The conundrum of Indigenous education in Australia is that there are multiple, highly contested and polarising narratives that vie to inform both public and policy debate about how to construct effective schooling of Aboriginal students. Two of these contested discourses, which are seen to drive much of this debate, highlight the complexity of concerns—one which is essentially aspirational in its intent but unperceptive to the realities of Aboriginal student achievement and a second data focused discourse that is managerial and evaluative in its focus to disclose policy and pedagogic failures on student outcomes. The first has posed the politically more palatable proposition that there has been a slow, sometimes faltering but inexorable improvement in Aboriginal education, while the second highlights a mounting body of qualitative data that document an overall failure by school systems to lift Aboriginal student education achievement. The author recognises the complex and historical nature of the multilayered ‘issues’ that sit at the heart of Aboriginal underachievement. He argues that one of those underpinning issues that has plagued Aboriginal education centres on the depth of the socio-cultural disconnect between Aboriginal students and their communities, and teachers. He also argues that, too often, teachers are appointed to schools with limited social, political and professional knowledge about the particular needs and aspirations of Aboriginal students such that it impacts on their capacity to establish authentic connections to students. The research on which this article is based sets out to provide an understanding of both the nature and dynamics of community and school engagement in sites with high proportions of Aboriginal students. The study aimed to investigate teachers’ capacity to develop authentic pedagogic practices that are responsive to the educational, cultural and aspirational needs of Aboriginal students. In particular, the research highlights how the relational dynamics between schools and Aboriginal people have been deeply affected by colonial histories of exclusion and systemic disadvantage, pervasive school discourses of marginalisation and in particular an ignorance about holistic needs of Aboriginal students at school and the resultant negative relational interactions between schools and Aboriginal families. This multisite ethnographic study was undertaken with Aboriginal community members, teachers and school principals in 2012 as doctoral research. It was conducted within a relational landscape characterised by an enduring socio-cultural dissonance between schools and their Aboriginal communities. The study focused on examples of authentic collaboration and purposeful interactions between Aboriginal communities and schools that were shown to support teachers in building deeper understanding that enhanced their cognisance of the wider needs of Aboriginal students. The findings in this article highlight that when authentic engagement between Aboriginal people and schools occurred, it appeared to positively impact the teachers’ professional knowledge and created a consequent interest within these communities to engage with their schools. The research further identified that in each site the Aboriginal participants articulated an interest in developing authentic school collaborations that would enhance student outcomes. These findings suggested that teachers need to honour, understand and actively reflect on community history, contexts and aspirations to develop the skills and knowledge to address the particular socio-cultural and educational needs of Aboriginal students.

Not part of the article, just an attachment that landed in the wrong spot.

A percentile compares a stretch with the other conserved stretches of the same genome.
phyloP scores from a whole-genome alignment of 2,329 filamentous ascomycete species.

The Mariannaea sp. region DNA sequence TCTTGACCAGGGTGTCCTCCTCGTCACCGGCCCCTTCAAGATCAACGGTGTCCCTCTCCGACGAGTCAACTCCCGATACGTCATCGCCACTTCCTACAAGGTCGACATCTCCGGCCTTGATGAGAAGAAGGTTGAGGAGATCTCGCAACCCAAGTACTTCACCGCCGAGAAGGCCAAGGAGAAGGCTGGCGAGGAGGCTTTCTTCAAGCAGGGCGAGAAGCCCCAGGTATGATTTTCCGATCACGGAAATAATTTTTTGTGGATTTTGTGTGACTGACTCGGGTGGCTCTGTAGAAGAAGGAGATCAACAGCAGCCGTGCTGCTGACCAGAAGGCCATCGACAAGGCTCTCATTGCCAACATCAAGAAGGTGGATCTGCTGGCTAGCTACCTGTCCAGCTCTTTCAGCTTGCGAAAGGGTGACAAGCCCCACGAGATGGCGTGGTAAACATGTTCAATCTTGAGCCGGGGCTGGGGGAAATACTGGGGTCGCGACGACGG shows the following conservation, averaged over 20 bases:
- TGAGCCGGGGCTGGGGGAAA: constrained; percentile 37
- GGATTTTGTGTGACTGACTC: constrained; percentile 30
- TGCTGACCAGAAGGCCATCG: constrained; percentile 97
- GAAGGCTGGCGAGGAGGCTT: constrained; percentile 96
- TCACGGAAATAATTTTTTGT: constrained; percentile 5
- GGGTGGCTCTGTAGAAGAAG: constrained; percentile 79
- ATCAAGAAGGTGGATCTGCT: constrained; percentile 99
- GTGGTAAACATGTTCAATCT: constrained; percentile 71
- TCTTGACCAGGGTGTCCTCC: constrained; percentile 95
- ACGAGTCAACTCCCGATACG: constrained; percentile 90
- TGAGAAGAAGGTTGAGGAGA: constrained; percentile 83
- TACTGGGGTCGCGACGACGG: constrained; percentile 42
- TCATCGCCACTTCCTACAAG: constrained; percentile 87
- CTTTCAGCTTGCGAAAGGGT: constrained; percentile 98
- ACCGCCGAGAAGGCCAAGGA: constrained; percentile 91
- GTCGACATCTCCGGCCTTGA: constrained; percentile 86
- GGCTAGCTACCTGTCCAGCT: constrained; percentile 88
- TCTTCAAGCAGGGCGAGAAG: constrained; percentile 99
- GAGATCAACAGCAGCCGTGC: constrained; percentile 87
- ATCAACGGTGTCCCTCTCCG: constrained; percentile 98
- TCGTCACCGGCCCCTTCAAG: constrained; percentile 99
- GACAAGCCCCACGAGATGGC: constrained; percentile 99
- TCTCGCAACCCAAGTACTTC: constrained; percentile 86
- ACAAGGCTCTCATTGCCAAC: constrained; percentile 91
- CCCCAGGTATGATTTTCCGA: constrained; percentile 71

- Aboriginal standpoint
- School and community engagement
- Teacher professional knowledge
- Teacher change